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Learning to Control Love Feelings Maximises Satisfaction

In the first section of this website, titled ‘Life Satisfaction’, we looked at how strong impluse control can help us in maximising our reward obtained from making important choices in life.  The affect maximising individual attempts to track decisions and choices that will result in maximum emotional reward.  She makes a risk assessment.  If the long-term risks of making a decision or choice outweigh the benefits, her risk assessment will result in her withholding her impulse towards making such a decision.  This is certainly applicable when deciding whether or not to withhold feelings of love. 

Risk-Assessment: Consequences of 'Falling' for Someone

We may find a certain individual highly attractive and stimulating: we cannot avoid being attracted to someone; this is a gut instinct and reflex reaction.  However we can avoid allowing ourselves to begin to fixate on that person and beginning to think about them obsessively.  Remember that as we think about an individual we are attracted to, the VTA is activated and dopamine is released into our brains.  The VTA acts as part of our reward system and the dopamine release causes us to:-

1. Experience a ‘high’ whenever we think about this person – a ‘high’ with similar properties to the high experienced by someone who is high on cocaine.  Many psychologists consider love to be an addiction. 

2. Lowered levels of serotonin may also be involved.  This may well encourage is to think obsessively about the individual.

These effects are addictive, and so every time we think about the individual we are attracted to, an addictive high is experienced.  This will encourage us to think about them more and more.  As we think about the person we are falling in love with more, so the addiction increases. 

Learning from the Avoidantly Attaching Individual

However, the avoidantly attaching  individual has learnt to avoid these feelings.  Her primary concern is the negative feelings that will be experienced if she falls in love and then is rejected.  As we saw – the intensity of these negative feelings is experienced in proportion to those of the positive ‘high’ experienced when initially falling ‘in love’.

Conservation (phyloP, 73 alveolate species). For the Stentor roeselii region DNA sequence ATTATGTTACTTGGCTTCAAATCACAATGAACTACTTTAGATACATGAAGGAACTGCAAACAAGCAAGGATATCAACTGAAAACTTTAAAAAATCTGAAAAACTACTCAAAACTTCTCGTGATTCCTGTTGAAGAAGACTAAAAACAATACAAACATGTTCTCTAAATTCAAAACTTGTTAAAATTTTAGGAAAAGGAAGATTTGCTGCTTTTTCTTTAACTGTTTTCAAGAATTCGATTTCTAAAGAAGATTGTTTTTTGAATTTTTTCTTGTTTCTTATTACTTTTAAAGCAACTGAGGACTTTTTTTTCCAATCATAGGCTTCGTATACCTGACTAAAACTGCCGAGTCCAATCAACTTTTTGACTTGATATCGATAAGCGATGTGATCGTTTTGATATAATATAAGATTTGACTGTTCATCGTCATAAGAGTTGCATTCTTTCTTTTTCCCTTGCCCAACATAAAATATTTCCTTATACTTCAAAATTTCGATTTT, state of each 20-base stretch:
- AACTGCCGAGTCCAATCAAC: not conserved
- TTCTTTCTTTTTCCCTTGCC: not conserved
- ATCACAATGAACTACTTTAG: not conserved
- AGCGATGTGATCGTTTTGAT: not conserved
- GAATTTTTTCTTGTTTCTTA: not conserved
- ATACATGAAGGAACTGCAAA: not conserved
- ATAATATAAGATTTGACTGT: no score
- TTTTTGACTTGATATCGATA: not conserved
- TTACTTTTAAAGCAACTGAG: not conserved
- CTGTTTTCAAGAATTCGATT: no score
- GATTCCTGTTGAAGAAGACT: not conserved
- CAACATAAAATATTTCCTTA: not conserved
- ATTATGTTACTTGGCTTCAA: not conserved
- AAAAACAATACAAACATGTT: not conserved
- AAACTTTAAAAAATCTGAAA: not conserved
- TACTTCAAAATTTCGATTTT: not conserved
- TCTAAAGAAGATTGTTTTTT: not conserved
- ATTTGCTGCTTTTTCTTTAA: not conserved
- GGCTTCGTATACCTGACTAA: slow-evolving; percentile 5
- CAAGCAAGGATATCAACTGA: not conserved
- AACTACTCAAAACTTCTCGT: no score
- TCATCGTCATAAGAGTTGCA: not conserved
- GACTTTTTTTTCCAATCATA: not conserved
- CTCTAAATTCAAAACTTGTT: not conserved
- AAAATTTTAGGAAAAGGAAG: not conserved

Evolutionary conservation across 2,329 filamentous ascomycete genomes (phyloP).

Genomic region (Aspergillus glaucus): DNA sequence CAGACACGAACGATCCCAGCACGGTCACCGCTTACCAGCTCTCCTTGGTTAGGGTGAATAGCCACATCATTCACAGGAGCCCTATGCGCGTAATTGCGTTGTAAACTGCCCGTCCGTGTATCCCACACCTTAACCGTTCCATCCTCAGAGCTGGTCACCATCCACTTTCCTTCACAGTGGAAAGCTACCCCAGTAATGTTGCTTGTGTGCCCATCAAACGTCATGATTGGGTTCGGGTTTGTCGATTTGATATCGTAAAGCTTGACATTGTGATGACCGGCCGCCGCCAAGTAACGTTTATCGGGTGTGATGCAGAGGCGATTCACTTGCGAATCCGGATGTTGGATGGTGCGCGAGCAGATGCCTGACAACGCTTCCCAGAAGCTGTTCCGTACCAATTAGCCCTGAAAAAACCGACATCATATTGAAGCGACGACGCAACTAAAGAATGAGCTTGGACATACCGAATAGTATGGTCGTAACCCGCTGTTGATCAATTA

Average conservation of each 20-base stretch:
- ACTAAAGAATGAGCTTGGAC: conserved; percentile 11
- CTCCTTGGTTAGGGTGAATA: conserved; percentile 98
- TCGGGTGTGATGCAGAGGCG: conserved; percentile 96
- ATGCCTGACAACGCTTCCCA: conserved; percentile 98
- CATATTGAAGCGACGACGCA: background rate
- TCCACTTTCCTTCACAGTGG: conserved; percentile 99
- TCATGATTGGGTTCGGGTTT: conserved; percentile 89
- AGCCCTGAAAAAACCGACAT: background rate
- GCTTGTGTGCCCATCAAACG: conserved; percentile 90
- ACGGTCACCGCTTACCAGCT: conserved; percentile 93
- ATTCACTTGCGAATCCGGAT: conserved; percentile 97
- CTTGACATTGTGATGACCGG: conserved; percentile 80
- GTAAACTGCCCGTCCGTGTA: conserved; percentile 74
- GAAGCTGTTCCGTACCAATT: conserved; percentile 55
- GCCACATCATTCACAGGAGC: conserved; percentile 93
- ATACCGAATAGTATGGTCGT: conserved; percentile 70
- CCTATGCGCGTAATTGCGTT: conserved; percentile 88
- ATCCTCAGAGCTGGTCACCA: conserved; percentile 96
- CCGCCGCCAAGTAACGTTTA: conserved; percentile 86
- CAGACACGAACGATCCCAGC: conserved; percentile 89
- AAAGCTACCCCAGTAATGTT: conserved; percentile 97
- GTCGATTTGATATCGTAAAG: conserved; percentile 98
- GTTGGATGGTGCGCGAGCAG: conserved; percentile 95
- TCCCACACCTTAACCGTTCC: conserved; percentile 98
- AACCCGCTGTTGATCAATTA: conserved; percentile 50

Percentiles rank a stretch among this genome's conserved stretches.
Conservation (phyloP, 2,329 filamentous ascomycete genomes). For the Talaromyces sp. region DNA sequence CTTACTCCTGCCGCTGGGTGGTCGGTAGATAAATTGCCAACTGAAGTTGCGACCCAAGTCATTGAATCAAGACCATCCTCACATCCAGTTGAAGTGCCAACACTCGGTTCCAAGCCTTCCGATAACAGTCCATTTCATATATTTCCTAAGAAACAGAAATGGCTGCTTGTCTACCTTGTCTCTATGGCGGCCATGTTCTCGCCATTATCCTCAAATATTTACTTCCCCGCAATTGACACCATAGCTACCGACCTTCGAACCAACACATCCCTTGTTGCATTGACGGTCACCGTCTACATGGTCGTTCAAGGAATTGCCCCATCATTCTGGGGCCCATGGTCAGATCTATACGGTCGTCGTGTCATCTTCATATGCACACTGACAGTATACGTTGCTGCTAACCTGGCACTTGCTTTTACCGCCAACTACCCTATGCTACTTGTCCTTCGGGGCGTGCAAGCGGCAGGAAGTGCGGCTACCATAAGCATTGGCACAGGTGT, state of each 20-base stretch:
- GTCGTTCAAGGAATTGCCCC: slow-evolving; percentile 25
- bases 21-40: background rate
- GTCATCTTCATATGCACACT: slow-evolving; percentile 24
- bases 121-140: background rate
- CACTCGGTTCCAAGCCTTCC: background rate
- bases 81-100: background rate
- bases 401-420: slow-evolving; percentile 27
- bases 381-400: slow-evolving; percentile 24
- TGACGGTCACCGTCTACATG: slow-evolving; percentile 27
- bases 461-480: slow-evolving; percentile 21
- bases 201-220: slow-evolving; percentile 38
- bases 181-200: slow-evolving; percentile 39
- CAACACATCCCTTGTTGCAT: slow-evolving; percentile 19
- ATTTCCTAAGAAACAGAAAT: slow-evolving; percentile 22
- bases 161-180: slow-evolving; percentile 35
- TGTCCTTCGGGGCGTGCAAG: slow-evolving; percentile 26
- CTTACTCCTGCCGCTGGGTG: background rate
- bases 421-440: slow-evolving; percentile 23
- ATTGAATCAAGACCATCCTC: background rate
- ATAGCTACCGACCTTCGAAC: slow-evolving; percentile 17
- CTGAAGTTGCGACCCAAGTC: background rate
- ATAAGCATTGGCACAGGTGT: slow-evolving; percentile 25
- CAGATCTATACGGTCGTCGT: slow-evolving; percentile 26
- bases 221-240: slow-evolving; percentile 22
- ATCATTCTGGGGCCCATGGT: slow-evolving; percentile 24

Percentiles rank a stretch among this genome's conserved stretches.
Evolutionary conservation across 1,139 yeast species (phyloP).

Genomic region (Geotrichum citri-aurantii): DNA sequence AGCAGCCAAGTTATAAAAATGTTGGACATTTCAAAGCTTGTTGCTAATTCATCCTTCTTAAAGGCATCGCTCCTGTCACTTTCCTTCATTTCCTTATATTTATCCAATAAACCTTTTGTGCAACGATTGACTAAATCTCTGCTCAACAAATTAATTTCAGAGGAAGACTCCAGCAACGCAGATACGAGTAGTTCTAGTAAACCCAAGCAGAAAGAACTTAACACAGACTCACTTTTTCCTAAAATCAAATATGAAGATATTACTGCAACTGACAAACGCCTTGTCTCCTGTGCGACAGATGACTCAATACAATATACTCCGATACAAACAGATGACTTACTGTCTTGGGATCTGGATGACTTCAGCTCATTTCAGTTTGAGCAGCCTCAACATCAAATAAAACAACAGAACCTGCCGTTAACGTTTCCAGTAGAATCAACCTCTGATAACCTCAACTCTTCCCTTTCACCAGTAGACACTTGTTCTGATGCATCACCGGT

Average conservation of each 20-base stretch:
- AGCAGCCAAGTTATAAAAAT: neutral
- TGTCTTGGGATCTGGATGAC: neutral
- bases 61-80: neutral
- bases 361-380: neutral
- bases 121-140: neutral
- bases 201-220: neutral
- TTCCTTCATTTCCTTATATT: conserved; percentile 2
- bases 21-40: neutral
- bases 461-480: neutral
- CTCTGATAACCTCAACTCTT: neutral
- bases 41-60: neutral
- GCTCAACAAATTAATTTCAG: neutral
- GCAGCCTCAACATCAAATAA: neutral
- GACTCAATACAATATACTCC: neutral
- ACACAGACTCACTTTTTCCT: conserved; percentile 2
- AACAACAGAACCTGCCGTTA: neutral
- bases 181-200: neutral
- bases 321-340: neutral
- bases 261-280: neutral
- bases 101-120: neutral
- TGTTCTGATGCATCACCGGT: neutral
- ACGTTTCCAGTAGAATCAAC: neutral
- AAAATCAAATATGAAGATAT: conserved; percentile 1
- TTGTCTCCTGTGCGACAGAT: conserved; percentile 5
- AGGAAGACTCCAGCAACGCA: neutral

We can all adopt the behaviour of the avoidantly attaching individual if we choose to.  If we are attracted to someone, we do not have to fixate on that person and start obsessing over her.  As we have seen, if we allow ourselves to do this, our brains will trigger addictive mechanisms.  We will experience an intense ‘high’ and this can become highly addictive.  The more we allow ourselves to fixate and obsess about the person we are attracted to, the more addicted we will become.  However, we can choose to divert our attention from thoughts of a person we are attracted to.  In fact, this is one of the key strategies adopted by people who maximise emotional reward.  Distraction is a skill.  We can in fact occupy our mind with other things, perhaps something else we enjoy.  I often occupy my mind with a project, like writing and recording a song, or I sometimes read a book.  I try to do something that gives me a strong sense of reward.  This certainly offsets the loss of immediate ‘reward’ associated with fixating on someone I find attractive.  Those who receive maximum emotionial reward have mastered the skill of appropriately regulating affect. 

Risk-Assessment Checklist

From my perspective, the risk-assessment of someone who wishes to maximise satisfaction from love should look something like this.

1. This process begins when we see someone we are attracted to. 

2. Risk assessment begins.  The underlying question is:

‘If I begin to fixate on this person and experience the beginnings of love for this person, how likely are they to return my affections?’

3. I remember that if I begin to fixate on this person or ‘fall’ for this person, I am allowing my VTA to be activated.  This system is associated with motivating me to obtain goals.  If the person does not return my affections, then my goals have not been obtained and I will then experience a corresponding ‘low’ in proportion to the level of ‘high’ I experienced when I ‘fell’ for this person. 

4. I then only allow myself to begin to experience ‘love’ feelings in proportion to the likelyhood that she will return my affections.